JUDY KRAVIS

www.roadbooks.ie

Thursday, 13 December 2018

A fault on the landline means taking out a number of books from the shelves to get at the sockets behind. These are motley garden and nature, pond and botanical books. Among them, Good Neighbours, written by Walter Rose in the 1940s, with drawings by John Hookham.  I bought it in 1974, previous owner DH Pasmore signed in discreet pencil on the flyleaf.

Good Neighbours is a portrait of Haddenham, a village in Buckinghamshire, reaching back to the author's boyhood in the late 19th century in a village in post-enclosure England. All the needs of life were met here: food, shelter, tools, clothes, shoes. Once a week to the market town, a couple of hours in pony and cart, and some seasonal outwork in the flat plains between Haddenham and London, known as Going Uppards.

A contained, intimate, community has its own dialect, which shows up bright as a misprint in Walter Rose's modest writing. Witchert. Yolm. Stulch. Todge. Dillen. Slabbin. Greaves. Wimble, Sneds. Frim. Sidcut.

And habits that need reviving, like Chapter V, Gnawing It Out, which was a form of barter involving milk, potatoes or a joint of pork or mutton as part of wages, which could take as long as fourteen years to settle, ending with a toss of a sovereign between two men.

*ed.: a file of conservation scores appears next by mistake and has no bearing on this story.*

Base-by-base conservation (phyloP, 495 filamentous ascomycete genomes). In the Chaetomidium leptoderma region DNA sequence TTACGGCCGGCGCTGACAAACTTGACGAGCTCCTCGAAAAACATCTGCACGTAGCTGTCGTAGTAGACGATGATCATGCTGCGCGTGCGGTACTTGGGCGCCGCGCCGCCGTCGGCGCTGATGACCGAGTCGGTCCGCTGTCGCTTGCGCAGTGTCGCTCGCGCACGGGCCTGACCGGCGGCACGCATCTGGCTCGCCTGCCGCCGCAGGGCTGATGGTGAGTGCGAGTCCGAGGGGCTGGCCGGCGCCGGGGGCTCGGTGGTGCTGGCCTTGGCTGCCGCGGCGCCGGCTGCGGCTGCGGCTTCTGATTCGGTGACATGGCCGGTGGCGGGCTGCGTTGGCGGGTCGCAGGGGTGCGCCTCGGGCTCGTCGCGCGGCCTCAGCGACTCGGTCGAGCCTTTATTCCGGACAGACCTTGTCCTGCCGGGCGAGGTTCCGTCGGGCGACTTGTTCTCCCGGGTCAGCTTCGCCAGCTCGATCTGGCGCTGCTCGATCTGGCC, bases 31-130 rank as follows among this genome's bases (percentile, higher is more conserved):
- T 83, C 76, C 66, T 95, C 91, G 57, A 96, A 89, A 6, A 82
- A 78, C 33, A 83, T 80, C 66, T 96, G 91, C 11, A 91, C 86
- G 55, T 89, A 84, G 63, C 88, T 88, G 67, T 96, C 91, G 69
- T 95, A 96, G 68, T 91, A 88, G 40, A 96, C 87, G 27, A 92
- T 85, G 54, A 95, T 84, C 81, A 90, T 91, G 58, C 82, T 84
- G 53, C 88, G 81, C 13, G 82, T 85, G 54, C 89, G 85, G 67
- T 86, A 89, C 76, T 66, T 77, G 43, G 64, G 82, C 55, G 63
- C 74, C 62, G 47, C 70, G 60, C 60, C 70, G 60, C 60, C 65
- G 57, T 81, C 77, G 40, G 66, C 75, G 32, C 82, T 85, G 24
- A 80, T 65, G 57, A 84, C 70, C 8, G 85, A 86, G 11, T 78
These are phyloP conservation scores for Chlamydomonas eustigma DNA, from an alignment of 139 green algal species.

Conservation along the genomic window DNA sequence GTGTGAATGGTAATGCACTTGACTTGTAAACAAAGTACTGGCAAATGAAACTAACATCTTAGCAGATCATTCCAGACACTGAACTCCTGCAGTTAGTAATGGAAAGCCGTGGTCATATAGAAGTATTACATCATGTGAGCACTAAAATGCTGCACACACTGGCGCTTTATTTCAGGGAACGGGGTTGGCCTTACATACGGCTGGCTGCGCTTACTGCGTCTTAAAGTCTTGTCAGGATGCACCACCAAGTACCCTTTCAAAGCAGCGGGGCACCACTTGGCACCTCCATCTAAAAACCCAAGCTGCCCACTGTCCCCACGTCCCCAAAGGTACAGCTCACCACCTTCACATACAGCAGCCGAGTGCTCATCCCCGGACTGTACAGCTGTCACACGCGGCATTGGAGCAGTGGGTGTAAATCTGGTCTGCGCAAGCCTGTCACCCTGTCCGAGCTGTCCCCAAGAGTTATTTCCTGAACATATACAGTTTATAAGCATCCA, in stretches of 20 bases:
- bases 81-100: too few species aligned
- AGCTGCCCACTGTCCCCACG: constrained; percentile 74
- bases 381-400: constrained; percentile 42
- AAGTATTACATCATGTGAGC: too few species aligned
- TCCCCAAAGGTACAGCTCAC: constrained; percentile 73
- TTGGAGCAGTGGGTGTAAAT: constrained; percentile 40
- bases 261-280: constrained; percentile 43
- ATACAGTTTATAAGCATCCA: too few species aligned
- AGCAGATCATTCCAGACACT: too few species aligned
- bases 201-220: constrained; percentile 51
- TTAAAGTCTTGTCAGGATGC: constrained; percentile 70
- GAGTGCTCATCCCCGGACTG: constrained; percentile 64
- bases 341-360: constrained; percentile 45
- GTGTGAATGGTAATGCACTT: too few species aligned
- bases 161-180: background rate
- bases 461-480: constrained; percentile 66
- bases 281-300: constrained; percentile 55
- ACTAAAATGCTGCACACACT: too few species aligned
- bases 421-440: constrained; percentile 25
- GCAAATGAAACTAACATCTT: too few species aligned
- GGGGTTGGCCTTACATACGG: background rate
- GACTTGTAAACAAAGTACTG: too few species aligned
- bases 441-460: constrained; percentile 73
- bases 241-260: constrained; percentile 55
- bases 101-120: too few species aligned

And another form of barter called Chop.
It was once explained to me that the chop system secured double advantages, a profit on the sale and on whatever was taken in exchange; and further, that when making the chop you had only to assure yourself that it was for something of greater value, and you might pleasantly dream of beginning with a donkey, changing it for a pony, and end up as the proud possessor of a blood horse!
That sounds very like selling a piece of old rope on eBay and through multiple exchanges ending up with a fine house overlooking a golf course. There's an edge to dreaming now. In fact, dreaming isn't any longer the right word now we're parted from potatoes, mangold wurzel and the cottager's pig.
The lore and cult of the pig formed a bond between the villagers, as strong as if it had been inherited. All understood it naturally, save, maybe, the Parson. He, poor man, fresh from college, could not be expected to know more than which was the head and which the tail... To call on a neighbour without asking 'How's the pig a-doing' was a plain breach of courtesy, not to be lightly excused. The walk round the garden on a Sunday, or of an evening, the detailed examination of the growing cabbages, the savoys, the sprouts, the beans and peas, would have seemed incomplete without a long and interested pause at the sty, and a learned discussion on the merits of the particular pig.
PG Wodehouse and Flann O'Brien, with different levels of mockery and affection, have seen fit to foreground the pig.
The joys of routing thus ended, nothing remained but surrender to the blisses of eating and sleeping. To grow fast, and grow fat, made exertion less and less desirable. What need for effort with life so bountifully full?
As well as future food the pig was wish fulfilment.
To sleep the sleep of the just was better—with eyes slightly open—emitting melodious snores—and so to wile away the sultry hours of summer; to stretch the long body act ease on the soft straw in the cool shade of the shed, head only at the doorway to sniff the fragrant air from the cottage garden and valley beyond. This was the life of the pig.

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